Self-rated low physical capacity tied to low back pain

Self-rated low physical capacity tied to low back pain
Women health care workers who rate their physical capacity as low are significantly more likely to develop non-chronic and persistent low back pain compared with those who assess their physical capacity as high, according to research published in the Feb. 1 issue of Spine.

(HealthDay)—Women health care workers who rate their physical capacity as low are significantly more likely to develop non-chronic and persistent low back pain (LBP) compared with those who assess their physical capacity as high, according to research published in the Feb. 1 issue of Spine.

Charlotte D.N. Rasmussen, of the National Research Centre for the in , and colleagues surveyed 1,612 female health care workers to determine how their self-assessed physical capacity was associated with the development of LBP in the subsequent two years. Each health care worker assessed their own physical capacity on the basis of strength, endurance, flexibility, and balance in 2004.

The researchers found that, compared with health care workers with high physical capacity, those with self-assessed low and medium physical capacity had a significantly increased likelihood of developing non-chronic LBP (odds ratios, 1.52 and 1.37, respectively). In addition, those with low physical capacity were more than twice as likely to develop persistent LBP as those with high physical capacity (odds ratio, 2.13).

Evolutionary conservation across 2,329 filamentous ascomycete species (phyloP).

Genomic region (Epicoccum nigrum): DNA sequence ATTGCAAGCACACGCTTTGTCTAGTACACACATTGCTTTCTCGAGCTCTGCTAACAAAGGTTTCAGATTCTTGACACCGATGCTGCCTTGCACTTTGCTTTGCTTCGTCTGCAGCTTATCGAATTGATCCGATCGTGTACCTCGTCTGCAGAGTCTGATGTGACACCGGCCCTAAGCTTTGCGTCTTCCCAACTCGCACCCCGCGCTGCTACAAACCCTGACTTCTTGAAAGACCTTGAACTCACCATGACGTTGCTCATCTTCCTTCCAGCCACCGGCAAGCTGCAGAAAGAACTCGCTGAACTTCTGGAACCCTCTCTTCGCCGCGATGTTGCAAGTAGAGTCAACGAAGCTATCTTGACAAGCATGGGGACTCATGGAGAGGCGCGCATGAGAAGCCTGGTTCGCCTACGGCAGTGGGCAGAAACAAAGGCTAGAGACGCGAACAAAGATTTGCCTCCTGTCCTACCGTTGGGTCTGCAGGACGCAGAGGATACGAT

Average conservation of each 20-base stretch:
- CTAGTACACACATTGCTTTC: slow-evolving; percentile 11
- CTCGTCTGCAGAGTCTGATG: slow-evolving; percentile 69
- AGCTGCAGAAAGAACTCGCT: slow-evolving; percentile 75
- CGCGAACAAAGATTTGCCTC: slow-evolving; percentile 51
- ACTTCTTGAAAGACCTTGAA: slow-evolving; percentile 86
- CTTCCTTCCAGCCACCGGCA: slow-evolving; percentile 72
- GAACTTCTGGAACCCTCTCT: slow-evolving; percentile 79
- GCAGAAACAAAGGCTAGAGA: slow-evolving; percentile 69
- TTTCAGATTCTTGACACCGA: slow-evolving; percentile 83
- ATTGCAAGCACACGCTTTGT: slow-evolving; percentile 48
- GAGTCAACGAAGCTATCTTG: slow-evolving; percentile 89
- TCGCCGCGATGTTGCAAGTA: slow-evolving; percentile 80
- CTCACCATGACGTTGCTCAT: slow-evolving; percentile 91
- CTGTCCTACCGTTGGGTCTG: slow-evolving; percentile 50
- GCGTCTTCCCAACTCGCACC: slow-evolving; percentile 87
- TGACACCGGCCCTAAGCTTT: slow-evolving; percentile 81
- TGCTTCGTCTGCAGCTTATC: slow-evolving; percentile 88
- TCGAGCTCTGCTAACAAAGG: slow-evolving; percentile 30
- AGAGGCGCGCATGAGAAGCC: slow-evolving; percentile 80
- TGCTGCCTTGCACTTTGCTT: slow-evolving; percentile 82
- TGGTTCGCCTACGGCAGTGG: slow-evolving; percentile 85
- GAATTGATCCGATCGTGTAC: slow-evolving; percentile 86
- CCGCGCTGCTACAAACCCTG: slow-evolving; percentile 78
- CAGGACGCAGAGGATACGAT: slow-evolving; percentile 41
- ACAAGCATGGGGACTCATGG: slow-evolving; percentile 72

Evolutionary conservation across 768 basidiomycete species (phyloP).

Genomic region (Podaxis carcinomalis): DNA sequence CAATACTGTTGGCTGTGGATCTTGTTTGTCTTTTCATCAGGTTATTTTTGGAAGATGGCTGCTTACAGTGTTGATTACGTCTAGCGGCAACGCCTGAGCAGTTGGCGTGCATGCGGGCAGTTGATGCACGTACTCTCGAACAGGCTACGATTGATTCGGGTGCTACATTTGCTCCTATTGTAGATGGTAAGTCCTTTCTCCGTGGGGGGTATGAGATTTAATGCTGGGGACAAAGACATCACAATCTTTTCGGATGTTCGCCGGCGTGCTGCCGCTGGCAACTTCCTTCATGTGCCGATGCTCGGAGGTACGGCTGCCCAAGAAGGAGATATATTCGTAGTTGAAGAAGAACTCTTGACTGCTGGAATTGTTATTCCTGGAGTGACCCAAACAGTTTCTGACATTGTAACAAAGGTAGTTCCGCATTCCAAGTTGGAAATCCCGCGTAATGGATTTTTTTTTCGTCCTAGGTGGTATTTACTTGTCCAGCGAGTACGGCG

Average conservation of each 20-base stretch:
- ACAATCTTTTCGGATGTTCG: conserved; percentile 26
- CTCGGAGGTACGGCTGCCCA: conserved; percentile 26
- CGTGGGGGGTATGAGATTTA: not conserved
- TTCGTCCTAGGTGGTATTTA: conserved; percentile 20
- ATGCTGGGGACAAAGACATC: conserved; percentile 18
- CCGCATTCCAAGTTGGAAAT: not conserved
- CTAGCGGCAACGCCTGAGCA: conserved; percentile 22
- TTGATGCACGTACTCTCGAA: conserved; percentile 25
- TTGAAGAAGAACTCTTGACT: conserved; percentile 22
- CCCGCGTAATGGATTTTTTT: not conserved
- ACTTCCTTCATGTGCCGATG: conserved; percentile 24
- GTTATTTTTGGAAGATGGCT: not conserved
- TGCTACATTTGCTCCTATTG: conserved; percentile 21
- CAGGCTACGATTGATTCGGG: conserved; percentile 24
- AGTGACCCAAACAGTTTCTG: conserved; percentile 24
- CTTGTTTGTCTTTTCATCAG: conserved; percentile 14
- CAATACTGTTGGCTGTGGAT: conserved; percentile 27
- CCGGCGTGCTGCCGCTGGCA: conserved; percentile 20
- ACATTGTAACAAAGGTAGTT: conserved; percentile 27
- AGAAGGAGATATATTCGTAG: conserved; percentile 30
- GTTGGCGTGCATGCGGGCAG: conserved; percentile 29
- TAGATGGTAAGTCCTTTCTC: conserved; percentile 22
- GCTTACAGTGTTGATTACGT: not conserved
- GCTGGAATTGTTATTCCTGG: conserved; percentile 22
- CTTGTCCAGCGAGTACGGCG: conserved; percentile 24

"In conclusion, this study supports that low physical capacity increases the risk of LBP among female health care workers. In particular, a low physical capacity more than doubles the risk of persistent LBP," the authors write. "The preventive potential from exercises increasing the general physical capacity ought to be investigated among female ."

More information: Abstract
Full Text (subscription or payment may be required)

add to favorites email to friend print save as pdf

Related Stories

Catastrophizing doesn't predict low back pain evolution

Aug 16, 2012

(HealthDay) -- For adult patients with acute or chronic low back pain (LBP), assessing the baseline score for catastrophizing does not help clinicians in routine clinical practice predict the evolution of ...

Classification-based therapy no better for back pain

Feb 21, 2012

(HealthDay) -- Treatment of patients with lower back pain (LBP) using a classification-based physical therapy approach shows no statistically significant superiority to treatment with usual physical therapy ...

Back pain researchers identify current priorities

Jan 30, 2013

(HealthDay)—Low back pain (LBP) primary care researchers indicate that the identification and management of specific subgroups of patients and translation of research into clinical practice should be the ...

Recommended for you

WHO: Ebola vaccine trials in W. Africa in January

7 hours ago

Tens of thousands of doses of experimental Ebola vaccines could be available for "real-world" testing in West Africa as soon as January as long as they are deemed safe, a top World Health Organization official ...

Ebola cases rise sharply in western Sierra Leone

8 hours ago

After emerging months ago in eastern Sierra Leone, Ebola is now hitting the western edges of the country where the capital is located with dozens of people falling sick each day, the government said Tuesday. So many people ...

User comments